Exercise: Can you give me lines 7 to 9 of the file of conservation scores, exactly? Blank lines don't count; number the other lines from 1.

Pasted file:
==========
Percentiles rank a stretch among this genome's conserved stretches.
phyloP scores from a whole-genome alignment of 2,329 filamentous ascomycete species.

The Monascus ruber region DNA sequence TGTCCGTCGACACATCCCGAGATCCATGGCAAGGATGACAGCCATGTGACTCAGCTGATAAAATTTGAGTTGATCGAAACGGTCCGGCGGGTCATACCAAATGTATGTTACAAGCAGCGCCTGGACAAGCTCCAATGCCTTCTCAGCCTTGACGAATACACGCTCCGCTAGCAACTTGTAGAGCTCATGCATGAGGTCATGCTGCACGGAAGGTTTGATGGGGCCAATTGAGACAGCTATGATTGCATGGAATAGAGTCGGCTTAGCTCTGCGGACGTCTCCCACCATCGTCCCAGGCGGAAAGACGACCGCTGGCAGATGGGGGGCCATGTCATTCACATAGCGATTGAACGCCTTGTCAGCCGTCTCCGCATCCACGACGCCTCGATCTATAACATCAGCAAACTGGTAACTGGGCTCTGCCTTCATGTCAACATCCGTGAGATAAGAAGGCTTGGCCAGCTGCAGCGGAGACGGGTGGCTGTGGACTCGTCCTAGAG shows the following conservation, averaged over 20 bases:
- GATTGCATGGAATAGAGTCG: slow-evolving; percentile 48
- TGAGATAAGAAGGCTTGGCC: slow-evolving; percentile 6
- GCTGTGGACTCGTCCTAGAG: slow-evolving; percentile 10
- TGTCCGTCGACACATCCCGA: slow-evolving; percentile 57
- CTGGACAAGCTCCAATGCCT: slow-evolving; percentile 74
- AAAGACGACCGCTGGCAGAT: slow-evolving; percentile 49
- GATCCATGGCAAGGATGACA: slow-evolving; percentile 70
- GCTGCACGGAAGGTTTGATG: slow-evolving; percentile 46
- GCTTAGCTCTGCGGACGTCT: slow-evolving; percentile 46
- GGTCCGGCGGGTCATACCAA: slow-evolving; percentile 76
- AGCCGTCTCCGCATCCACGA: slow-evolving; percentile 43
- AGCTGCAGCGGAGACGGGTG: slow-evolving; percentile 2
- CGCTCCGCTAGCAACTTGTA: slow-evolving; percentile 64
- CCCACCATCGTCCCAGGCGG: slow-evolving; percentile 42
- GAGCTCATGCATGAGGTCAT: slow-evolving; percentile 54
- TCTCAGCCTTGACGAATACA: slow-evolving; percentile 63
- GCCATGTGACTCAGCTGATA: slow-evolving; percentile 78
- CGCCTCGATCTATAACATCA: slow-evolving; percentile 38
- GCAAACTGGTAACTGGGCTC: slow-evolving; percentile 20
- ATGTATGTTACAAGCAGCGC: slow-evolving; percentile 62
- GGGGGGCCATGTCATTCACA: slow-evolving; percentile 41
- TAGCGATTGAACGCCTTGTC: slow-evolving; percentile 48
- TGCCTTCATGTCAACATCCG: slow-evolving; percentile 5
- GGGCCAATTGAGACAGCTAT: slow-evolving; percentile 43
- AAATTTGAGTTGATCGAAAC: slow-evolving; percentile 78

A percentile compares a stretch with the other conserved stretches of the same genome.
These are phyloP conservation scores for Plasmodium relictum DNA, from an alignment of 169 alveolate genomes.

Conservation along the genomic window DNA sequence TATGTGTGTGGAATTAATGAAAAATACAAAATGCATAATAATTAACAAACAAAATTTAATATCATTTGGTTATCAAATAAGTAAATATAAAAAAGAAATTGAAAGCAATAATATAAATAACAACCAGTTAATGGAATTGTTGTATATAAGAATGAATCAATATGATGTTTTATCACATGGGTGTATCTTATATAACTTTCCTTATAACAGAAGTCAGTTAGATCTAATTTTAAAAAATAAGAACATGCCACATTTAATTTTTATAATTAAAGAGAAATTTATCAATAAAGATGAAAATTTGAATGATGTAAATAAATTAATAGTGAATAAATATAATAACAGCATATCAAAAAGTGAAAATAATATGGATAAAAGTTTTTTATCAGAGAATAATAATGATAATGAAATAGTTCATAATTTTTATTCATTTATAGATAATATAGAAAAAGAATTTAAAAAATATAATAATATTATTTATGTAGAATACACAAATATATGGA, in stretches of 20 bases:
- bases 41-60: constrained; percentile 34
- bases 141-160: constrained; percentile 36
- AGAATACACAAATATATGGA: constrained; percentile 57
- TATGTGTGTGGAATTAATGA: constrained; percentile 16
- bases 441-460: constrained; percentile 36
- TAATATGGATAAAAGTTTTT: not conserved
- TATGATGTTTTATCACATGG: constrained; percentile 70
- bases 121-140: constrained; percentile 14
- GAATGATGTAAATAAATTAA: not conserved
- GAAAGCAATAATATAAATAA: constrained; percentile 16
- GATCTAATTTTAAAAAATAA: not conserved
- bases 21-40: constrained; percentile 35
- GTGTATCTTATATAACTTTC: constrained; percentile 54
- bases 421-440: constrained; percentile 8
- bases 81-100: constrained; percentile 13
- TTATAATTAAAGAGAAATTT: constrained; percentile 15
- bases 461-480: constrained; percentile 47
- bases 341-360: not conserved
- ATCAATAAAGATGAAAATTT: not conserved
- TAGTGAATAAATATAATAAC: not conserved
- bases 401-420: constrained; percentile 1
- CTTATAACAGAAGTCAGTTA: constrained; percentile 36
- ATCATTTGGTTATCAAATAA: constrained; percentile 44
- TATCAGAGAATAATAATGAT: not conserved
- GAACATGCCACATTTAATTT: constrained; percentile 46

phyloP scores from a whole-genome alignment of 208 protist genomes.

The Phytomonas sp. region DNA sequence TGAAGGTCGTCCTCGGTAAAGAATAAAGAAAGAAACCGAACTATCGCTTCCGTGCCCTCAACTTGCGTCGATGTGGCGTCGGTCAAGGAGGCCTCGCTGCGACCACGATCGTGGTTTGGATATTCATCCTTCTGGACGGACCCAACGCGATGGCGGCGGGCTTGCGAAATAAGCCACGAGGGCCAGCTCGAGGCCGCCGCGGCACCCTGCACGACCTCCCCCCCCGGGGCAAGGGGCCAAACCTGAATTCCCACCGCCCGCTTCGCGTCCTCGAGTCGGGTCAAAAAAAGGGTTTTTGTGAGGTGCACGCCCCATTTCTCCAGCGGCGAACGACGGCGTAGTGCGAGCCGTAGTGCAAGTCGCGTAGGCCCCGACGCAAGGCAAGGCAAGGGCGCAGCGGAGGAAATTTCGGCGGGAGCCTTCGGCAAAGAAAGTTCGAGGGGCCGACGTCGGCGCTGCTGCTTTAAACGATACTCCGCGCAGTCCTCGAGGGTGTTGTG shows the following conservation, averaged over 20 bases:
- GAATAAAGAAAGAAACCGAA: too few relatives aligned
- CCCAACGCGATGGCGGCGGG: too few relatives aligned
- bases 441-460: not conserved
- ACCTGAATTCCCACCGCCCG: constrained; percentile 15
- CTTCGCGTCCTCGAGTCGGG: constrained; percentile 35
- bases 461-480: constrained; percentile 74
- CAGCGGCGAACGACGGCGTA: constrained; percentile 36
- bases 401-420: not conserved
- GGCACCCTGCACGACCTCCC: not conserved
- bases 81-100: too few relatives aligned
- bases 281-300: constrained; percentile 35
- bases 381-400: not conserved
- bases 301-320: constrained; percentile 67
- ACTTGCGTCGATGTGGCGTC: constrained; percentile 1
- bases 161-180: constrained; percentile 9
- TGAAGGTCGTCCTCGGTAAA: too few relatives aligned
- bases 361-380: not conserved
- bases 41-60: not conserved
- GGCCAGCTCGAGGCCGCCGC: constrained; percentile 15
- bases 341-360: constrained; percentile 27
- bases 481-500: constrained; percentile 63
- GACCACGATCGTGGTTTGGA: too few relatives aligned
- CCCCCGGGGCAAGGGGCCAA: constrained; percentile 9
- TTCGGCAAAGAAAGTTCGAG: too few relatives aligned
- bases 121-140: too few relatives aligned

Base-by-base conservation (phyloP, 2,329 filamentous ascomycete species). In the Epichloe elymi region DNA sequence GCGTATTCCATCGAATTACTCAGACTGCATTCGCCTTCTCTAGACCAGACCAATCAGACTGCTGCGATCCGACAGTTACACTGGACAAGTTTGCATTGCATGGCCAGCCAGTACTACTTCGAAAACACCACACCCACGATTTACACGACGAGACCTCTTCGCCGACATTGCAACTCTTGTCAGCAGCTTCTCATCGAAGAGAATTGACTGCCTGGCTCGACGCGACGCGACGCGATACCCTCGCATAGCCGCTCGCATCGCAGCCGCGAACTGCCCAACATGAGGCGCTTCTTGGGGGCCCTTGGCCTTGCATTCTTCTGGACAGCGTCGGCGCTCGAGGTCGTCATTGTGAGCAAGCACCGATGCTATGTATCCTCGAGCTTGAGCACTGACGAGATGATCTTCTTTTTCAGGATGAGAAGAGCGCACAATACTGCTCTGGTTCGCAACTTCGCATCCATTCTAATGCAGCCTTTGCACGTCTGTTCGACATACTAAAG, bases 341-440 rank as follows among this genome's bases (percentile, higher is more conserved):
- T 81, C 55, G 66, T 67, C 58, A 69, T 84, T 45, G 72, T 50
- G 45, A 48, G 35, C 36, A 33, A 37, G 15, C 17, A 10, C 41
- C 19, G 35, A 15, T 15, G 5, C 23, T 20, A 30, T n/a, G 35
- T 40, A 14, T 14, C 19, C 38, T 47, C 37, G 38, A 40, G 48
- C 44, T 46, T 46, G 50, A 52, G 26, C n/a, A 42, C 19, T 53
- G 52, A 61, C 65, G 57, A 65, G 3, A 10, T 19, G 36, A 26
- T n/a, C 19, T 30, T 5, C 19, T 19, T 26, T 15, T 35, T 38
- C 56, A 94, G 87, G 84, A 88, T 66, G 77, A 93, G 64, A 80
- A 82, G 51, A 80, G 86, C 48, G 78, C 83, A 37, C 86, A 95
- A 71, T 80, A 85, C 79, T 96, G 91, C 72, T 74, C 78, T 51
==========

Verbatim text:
- TGTCCGTCGACACATCCCGA: slow-evolving; percentile 57
- CTGGACAAGCTCCAATGCCT: slow-evolving; percentile 74
- AAAGACGACCGCTGGCAGAT: slow-evolving; percentile 49